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A Journal on Orthopedics and Traumatology

Official Journal of the Piedmontese-Ligurian-Lombard Society of Orthopedics and Traumatology
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Minerva Ortopedica e Traumatologica 2006 October;57(5):413-7

Clinical malpractice: le dimensioni del problema

Messori Ioli G., Pasqualucci A., Borsotti M.

Struttura Complessa Direzione Sanitaria Presidio Ospedaliero di Chieri –ASL 8, Torino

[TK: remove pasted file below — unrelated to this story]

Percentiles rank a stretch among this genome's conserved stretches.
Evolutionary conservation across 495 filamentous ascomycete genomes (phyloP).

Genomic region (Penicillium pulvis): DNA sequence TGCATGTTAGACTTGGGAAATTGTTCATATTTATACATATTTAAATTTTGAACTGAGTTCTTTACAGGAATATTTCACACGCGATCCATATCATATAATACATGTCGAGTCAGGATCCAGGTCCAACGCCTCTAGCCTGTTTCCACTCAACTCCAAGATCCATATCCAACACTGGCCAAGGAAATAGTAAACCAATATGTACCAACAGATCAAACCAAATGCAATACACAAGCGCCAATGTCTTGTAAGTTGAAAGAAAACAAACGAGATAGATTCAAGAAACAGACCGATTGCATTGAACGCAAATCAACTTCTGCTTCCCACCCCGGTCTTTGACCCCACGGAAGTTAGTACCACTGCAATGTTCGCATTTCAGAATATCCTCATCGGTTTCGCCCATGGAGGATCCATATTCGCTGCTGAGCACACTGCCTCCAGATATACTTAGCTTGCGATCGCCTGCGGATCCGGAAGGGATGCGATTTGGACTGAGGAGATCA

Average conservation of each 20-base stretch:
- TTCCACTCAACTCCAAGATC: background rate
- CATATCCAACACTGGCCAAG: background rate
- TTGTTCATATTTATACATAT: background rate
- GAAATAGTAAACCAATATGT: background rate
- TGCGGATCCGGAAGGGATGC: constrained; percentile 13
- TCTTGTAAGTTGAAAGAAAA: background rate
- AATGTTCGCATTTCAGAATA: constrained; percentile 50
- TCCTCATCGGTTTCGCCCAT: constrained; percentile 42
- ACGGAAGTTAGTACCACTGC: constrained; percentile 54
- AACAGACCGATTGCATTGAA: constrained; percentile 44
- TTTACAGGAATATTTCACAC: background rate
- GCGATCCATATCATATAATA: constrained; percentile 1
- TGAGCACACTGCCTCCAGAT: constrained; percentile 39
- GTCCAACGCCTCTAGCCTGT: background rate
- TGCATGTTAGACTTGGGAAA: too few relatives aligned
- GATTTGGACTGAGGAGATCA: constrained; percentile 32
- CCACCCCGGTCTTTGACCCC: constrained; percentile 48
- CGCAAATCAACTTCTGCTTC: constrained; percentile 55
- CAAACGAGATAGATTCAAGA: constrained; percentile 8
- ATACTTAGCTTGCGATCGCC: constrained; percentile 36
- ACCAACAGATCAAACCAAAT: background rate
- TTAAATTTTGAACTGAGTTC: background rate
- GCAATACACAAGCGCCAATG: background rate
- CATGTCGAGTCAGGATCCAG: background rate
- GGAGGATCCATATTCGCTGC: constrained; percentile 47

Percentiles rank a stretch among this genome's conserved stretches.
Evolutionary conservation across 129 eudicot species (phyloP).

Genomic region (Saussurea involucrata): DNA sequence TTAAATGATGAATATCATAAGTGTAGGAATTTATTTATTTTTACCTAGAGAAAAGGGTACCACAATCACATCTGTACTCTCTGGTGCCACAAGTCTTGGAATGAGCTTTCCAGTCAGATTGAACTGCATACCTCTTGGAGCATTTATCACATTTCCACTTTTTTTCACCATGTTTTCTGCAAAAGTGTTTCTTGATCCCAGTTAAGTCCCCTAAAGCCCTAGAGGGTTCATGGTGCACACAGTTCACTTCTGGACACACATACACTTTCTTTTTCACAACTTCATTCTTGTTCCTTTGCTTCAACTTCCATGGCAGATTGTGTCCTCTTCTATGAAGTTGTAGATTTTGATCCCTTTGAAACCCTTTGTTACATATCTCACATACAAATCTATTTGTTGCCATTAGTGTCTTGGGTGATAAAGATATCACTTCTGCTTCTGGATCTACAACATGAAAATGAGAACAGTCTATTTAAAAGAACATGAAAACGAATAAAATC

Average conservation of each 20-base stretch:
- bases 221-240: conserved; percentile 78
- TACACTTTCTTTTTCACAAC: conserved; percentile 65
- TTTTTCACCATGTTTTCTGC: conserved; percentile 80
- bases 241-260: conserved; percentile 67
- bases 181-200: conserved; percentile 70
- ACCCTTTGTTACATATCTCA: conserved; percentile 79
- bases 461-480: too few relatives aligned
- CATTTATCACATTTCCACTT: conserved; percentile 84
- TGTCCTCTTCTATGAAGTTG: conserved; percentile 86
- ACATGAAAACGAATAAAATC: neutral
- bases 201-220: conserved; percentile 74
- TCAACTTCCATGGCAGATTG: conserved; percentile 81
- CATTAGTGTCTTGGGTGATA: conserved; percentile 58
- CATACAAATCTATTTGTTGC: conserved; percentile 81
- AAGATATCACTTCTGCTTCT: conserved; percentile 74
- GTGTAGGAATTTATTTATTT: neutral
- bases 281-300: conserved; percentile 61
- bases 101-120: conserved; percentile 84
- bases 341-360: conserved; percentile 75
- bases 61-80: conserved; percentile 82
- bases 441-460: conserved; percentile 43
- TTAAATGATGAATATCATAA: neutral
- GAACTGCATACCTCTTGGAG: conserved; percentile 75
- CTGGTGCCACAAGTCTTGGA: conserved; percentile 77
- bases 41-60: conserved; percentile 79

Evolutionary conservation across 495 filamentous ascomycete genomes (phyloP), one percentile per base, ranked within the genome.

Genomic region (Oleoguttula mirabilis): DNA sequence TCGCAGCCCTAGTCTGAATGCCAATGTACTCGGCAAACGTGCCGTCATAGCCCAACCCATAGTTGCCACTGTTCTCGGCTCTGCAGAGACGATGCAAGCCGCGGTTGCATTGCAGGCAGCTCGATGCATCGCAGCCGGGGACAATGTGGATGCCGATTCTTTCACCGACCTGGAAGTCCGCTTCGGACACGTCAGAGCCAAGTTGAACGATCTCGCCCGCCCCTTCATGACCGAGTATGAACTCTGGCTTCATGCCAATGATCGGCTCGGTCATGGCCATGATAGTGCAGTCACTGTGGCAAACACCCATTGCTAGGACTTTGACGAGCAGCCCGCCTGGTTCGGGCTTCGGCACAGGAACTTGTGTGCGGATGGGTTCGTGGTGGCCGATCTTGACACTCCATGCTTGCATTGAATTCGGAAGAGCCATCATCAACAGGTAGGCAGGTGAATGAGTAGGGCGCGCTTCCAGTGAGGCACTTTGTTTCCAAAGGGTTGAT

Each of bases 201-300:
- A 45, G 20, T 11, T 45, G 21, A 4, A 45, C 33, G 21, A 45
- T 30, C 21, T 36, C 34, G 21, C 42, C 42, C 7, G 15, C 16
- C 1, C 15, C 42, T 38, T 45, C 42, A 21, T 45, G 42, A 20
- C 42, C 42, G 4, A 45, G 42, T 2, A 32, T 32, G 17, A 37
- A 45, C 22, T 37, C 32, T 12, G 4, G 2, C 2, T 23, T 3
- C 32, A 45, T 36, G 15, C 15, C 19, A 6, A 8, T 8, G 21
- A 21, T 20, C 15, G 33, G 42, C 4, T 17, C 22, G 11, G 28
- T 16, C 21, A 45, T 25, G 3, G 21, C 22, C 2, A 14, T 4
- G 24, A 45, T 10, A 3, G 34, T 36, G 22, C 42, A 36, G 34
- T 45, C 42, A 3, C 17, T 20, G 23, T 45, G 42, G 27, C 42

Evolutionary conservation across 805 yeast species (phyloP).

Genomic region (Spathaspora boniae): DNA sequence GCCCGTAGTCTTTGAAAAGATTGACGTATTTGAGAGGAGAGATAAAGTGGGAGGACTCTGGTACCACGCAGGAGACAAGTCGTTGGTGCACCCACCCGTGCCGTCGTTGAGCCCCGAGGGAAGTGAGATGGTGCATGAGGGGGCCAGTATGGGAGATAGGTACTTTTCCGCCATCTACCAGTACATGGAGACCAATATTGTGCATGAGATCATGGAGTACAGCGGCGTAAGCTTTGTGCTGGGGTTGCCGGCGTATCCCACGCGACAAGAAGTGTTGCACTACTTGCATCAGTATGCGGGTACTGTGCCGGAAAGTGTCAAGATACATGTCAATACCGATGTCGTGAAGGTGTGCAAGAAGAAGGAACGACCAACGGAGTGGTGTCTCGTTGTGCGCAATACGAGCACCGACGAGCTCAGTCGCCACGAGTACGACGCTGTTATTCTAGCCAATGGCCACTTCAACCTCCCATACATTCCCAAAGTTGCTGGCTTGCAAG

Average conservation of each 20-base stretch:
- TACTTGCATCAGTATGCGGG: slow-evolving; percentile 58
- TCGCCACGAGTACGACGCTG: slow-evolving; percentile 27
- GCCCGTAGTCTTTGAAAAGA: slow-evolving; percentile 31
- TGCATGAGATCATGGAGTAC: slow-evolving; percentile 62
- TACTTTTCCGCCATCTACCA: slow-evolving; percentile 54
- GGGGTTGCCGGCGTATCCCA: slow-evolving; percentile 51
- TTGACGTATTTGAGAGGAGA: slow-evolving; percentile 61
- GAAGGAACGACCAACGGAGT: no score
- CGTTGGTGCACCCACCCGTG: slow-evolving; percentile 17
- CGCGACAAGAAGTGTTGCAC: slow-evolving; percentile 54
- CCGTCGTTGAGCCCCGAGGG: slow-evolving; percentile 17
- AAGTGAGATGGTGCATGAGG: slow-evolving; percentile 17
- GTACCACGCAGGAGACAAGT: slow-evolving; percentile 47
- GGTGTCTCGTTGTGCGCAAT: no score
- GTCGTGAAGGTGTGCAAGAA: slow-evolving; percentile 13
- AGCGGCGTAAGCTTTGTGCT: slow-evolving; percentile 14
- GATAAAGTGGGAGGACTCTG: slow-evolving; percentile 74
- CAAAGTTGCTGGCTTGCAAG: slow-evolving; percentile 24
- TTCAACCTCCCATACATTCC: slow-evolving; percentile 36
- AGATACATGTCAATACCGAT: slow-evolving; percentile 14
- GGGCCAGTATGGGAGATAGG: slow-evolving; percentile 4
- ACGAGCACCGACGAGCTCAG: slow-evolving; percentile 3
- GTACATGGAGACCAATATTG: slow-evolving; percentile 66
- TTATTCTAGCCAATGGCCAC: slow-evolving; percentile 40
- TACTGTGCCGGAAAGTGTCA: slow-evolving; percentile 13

Health care is not as safe as it should be. A lot of studies suggest that medical errors are the main cause of death and injury. Although the literature pertaining to errors in health care has grown steadily over the last decade and some notable studies are particularly strong methodologically, we do not yet have a complete picture of the epidemiology of errors. Many studies centre on patients experiencing injury and provide valuable insight into the importance of harm resulting from errors. Other studies, more limited in number, focus on the occurrence of errors, both those that result in harm and those that do not (called “near misses”). Nowadays we known more about errors that happen in hospitals than in other health structures. Due to absence of standardized nomenclature, it’s difficult to synthesize and interpret the results in the literature connected with errors in “health world”. Medication-related error has been widely studied for several reasons: it is one of the most common types of error, large numbers of individuals are affected, and it is responsible for a considerable increase in health care costs. The lack of a standardized taxonomy for reporting adverse events, errors, and risk factors interfear with efforts to assess the importance of various types of errors. Even if in recent years, some progress toward a more standardized nomenclature and taxonomy has been made in the medication area, much work remains to be done.

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